The OnlineMetals Guide to Copper
Copper and its alloys were some of the first metallic elements to be discovered by ancient man. Because the purification of copper requires significant amounts of electricity, however, uses were found for its many alloys and variants. The copper metals category can be roughly segregated into three separate groups - Copper alloys, which this page will discuss, as well as Brass and Bronze. The term copper alloy is generally applied where the material in question is primarily made of copper, as opposed to brass, which is a mixture of copper and zinc, or bronze, where the alloy is copper plus (usually) tin and possibly some other element, like aluminum or manganese.
The copper alloys are generally red or pinkish in color. They are known for their malleability and ductility (ease of working), heat conductivity, and electrical conductivity. Copper does develop an oxide layer, or patina, when exposed to water. The most famous example of this is the Statue of Liberty in New York, which is primarily made from copper, but has patinaed over the years due to its exposure to the weather.
In industrial use, it is typically specified where there is a need for either ductility (plumbing or roofing applications) or electrical conductivity (such as for electromagnets, electrical motors, or wave guides). In home/residential/architectural applications, it is typically used primarily for its color (i.e. a kitchen backsplash or cutting board) or its heat transfer properties (i.e. pots and pans).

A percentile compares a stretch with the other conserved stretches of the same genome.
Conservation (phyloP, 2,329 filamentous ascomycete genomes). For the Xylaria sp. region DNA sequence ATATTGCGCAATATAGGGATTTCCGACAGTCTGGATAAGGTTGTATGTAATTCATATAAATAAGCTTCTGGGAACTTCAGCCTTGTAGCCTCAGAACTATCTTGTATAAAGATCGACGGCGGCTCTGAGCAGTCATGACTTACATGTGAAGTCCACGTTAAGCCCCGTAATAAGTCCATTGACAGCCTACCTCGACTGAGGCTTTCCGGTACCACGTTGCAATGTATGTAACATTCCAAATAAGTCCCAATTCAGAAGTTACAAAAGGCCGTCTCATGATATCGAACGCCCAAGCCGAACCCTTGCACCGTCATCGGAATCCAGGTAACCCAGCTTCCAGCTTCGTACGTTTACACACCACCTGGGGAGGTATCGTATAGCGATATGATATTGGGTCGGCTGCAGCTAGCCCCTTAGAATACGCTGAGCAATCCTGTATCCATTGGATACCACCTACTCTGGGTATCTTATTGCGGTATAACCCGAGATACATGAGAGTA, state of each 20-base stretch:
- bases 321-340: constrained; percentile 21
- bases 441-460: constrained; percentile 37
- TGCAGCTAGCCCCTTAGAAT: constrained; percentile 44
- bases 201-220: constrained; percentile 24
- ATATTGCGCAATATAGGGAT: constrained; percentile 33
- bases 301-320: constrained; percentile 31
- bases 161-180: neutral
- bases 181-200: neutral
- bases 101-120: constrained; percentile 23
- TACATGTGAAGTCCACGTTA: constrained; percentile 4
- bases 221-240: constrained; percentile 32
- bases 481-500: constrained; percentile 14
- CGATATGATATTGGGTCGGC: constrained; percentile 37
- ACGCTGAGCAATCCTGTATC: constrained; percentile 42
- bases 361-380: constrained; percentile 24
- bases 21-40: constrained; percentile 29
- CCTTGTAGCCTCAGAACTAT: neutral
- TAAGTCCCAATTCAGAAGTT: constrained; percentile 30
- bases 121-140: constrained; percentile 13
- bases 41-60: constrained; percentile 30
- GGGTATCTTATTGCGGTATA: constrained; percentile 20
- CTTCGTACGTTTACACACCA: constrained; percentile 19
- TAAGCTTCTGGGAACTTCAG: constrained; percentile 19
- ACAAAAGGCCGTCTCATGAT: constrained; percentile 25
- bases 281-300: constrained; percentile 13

Pure copper (alloys 101 - 110) are also often known as Electrolytic Tough Pitch or ETP Copper.
OnlineMetals now stocks C101 Oxygen Free Electronic Copper.
This is a 99.99% pure copper with 0.0005% oxygen content. It achieves a minimum 101% IACS conductivity rating, but is generally valued more for its chemical purity than its electrical conductivity. This copper is finished to a final form in a carefully regulated, oxygen-free environment. Silver (Ag) is considered an impurity in the OFE chemical specification. This is also the most expensive of the three grades listed here.
C145 Tellurium Copper is used when the electrical conductivity properties of copper are desired, but machining must take place on the product. C145 is deoxidized using phosphorus, and tellurium is used to improve the machinability to 85% of free-machining brass rod.
OnlineMetals.com currently stocks five alloys of copper in various shapes and sizes.
C101 Oxygen Free Copper
C110 (ETP) Copper
C122 Phosphorus Copper
C145 Tellurium Copper
C147 Sulfur Copper
- Cold Roll
- Hot Roll
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